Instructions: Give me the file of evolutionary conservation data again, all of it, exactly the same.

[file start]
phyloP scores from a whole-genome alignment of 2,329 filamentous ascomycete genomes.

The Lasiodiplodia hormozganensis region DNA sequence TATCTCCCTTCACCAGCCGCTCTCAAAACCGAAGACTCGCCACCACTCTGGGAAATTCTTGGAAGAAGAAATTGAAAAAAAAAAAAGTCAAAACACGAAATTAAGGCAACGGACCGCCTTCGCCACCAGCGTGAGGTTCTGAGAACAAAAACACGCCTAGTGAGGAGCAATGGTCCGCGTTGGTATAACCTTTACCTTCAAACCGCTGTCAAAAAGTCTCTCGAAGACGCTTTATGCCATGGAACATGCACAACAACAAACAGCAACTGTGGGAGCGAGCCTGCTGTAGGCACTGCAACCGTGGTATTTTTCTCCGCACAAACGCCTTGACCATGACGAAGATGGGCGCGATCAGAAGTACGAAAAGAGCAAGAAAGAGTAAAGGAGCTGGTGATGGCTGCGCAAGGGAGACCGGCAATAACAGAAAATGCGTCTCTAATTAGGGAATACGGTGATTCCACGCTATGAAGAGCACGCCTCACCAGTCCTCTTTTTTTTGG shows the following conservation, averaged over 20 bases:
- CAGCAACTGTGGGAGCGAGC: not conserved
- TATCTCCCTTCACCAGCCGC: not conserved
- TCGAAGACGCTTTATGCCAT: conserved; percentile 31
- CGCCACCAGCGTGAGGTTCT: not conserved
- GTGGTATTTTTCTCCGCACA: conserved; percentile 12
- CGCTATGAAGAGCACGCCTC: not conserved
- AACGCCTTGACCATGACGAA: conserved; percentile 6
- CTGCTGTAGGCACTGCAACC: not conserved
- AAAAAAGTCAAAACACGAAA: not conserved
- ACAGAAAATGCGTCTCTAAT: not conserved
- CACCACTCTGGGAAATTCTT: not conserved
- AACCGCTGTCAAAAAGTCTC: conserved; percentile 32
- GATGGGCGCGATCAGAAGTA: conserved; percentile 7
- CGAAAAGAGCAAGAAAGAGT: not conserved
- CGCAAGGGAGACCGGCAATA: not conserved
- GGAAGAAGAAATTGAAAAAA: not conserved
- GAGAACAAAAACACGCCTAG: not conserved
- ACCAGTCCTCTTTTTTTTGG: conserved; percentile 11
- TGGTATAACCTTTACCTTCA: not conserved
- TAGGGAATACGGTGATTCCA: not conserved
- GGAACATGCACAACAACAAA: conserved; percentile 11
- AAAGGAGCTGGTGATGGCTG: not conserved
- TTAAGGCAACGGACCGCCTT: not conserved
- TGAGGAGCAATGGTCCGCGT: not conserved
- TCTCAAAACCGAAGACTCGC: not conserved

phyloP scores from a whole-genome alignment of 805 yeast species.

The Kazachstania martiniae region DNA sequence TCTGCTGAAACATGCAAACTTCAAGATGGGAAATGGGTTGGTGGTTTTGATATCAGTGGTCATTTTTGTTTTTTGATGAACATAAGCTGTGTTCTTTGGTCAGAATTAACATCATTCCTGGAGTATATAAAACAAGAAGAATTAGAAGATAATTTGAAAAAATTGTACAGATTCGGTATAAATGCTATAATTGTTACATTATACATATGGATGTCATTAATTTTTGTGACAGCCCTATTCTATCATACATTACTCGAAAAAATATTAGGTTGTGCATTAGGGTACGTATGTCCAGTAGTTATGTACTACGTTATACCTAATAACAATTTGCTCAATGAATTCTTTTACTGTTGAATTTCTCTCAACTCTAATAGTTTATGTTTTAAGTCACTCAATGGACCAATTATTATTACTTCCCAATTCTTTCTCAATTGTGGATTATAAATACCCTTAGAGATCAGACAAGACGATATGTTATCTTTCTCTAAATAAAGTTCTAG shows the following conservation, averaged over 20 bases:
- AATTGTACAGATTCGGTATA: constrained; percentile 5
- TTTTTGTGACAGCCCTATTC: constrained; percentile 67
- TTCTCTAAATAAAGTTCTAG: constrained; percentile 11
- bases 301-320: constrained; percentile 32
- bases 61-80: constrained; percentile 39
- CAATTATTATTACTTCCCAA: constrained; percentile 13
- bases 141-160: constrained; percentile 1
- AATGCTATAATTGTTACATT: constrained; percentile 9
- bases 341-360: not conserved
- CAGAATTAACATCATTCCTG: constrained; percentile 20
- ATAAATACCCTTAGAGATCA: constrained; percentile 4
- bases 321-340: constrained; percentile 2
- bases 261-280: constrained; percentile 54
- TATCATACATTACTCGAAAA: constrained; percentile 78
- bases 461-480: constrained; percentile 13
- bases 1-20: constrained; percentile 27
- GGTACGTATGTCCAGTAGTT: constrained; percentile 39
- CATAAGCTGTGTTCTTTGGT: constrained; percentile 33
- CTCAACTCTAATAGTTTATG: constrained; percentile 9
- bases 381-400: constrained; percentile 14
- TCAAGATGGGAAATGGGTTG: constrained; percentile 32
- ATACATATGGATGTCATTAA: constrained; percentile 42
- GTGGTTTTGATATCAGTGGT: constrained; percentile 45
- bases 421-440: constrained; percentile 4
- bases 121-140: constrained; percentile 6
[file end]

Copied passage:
phyloP scores from a whole-genome alignment of 2,329 filamentous ascomycete genomes.

The Lasiodiplodia hormozganensis region DNA sequence TATCTCCCTTCACCAGCCGCTCTCAAAACCGAAGACTCGCCACCACTCTGGGAAATTCTTGGAAGAAGAAATTGAAAAAAAAAAAAGTCAAAACACGAAATTAAGGCAACGGACCGCCTTCGCCACCAGCGTGAGGTTCTGAGAACAAAAACACGCCTAGTGAGGAGCAATGGTCCGCGTTGGTATAACCTTTACCTTCAAACCGCTGTCAAAAAGTCTCTCGAAGACGCTTTATGCCATGGAACATGCACAACAACAAACAGCAACTGTGGGAGCGAGCCTGCTGTAGGCACTGCAACCGTGGTATTTTTCTCCGCACAAACGCCTTGACCATGACGAAGATGGGCGCGATCAGAAGTACGAAAAGAGCAAGAAAGAGTAAAGGAGCTGGTGATGGCTGCGCAAGGGAGACCGGCAATAACAGAAAATGCGTCTCTAATTAGGGAATACGGTGATTCCACGCTATGAAGAGCACGCCTCACCAGTCCTCTTTTTTTTGG shows the following conservation, averaged over 20 bases:
- CAGCAACTGTGGGAGCGAGC: not conserved
- TATCTCCCTTCACCAGCCGC: not conserved
- TCGAAGACGCTTTATGCCAT: conserved; percentile 31
- CGCCACCAGCGTGAGGTTCT: not conserved
- GTGGTATTTTTCTCCGCACA: conserved; percentile 12
- CGCTATGAAGAGCACGCCTC: not conserved
- AACGCCTTGACCATGACGAA: conserved; percentile 6
- CTGCTGTAGGCACTGCAACC: not conserved
- AAAAAAGTCAAAACACGAAA: not conserved
- ACAGAAAATGCGTCTCTAAT: not conserved
- CACCACTCTGGGAAATTCTT: not conserved
- AACCGCTGTCAAAAAGTCTC: conserved; percentile 32
- GATGGGCGCGATCAGAAGTA: conserved; percentile 7
- CGAAAAGAGCAAGAAAGAGT: not conserved
- CGCAAGGGAGACCGGCAATA: not conserved
- GGAAGAAGAAATTGAAAAAA: not conserved
- GAGAACAAAAACACGCCTAG: not conserved
- ACCAGTCCTCTTTTTTTTGG: conserved; percentile 11
- TGGTATAACCTTTACCTTCA: not conserved
- TAGGGAATACGGTGATTCCA: not conserved
- GGAACATGCACAACAACAAA: conserved; percentile 11
- AAAGGAGCTGGTGATGGCTG: not conserved
- TTAAGGCAACGGACCGCCTT: not conserved
- TGAGGAGCAATGGTCCGCGT: not conserved
- TCTCAAAACCGAAGACTCGC: not conserved

phyloP scores from a whole-genome alignment of 805 yeast species.

The Kazachstania martiniae region DNA sequence TCTGCTGAAACATGCAAACTTCAAGATGGGAAATGGGTTGGTGGTTTTGATATCAGTGGTCATTTTTGTTTTTTGATGAACATAAGCTGTGTTCTTTGGTCAGAATTAACATCATTCCTGGAGTATATAAAACAAGAAGAATTAGAAGATAATTTGAAAAAATTGTACAGATTCGGTATAAATGCTATAATTGTTACATTATACATATGGATGTCATTAATTTTTGTGACAGCCCTATTCTATCATACATTACTCGAAAAAATATTAGGTTGTGCATTAGGGTACGTATGTCCAGTAGTTATGTACTACGTTATACCTAATAACAATTTGCTCAATGAATTCTTTTACTGTTGAATTTCTCTCAACTCTAATAGTTTATGTTTTAAGTCACTCAATGGACCAATTATTATTACTTCCCAATTCTTTCTCAATTGTGGATTATAAATACCCTTAGAGATCAGACAAGACGATATGTTATCTTTCTCTAAATAAAGTTCTAG shows the following conservation, averaged over 20 bases:
- AATTGTACAGATTCGGTATA: constrained; percentile 5
- TTTTTGTGACAGCCCTATTC: constrained; percentile 67
- TTCTCTAAATAAAGTTCTAG: constrained; percentile 11
- bases 301-320: constrained; percentile 32
- bases 61-80: constrained; percentile 39
- CAATTATTATTACTTCCCAA: constrained; percentile 13
- bases 141-160: constrained; percentile 1
- AATGCTATAATTGTTACATT: constrained; percentile 9
- bases 341-360: not conserved
- CAGAATTAACATCATTCCTG: constrained; percentile 20
- ATAAATACCCTTAGAGATCA: constrained; percentile 4
- bases 321-340: constrained; percentile 2
- bases 261-280: constrained; percentile 54
- TATCATACATTACTCGAAAA: constrained; percentile 78
- bases 461-480: constrained; percentile 13
- bases 1-20: constrained; percentile 27
- GGTACGTATGTCCAGTAGTT: constrained; percentile 39
- CATAAGCTGTGTTCTTTGGT: constrained; percentile 33
- CTCAACTCTAATAGTTTATG: constrained; percentile 9
- bases 381-400: constrained; percentile 14
- TCAAGATGGGAAATGGGTTG: constrained; percentile 32
- ATACATATGGATGTCATTAA: constrained; percentile 42
- GTGGTTTTGATATCAGTGGT: constrained; percentile 45
- bases 421-440: constrained; percentile 4
- bases 121-140: constrained; percentile 6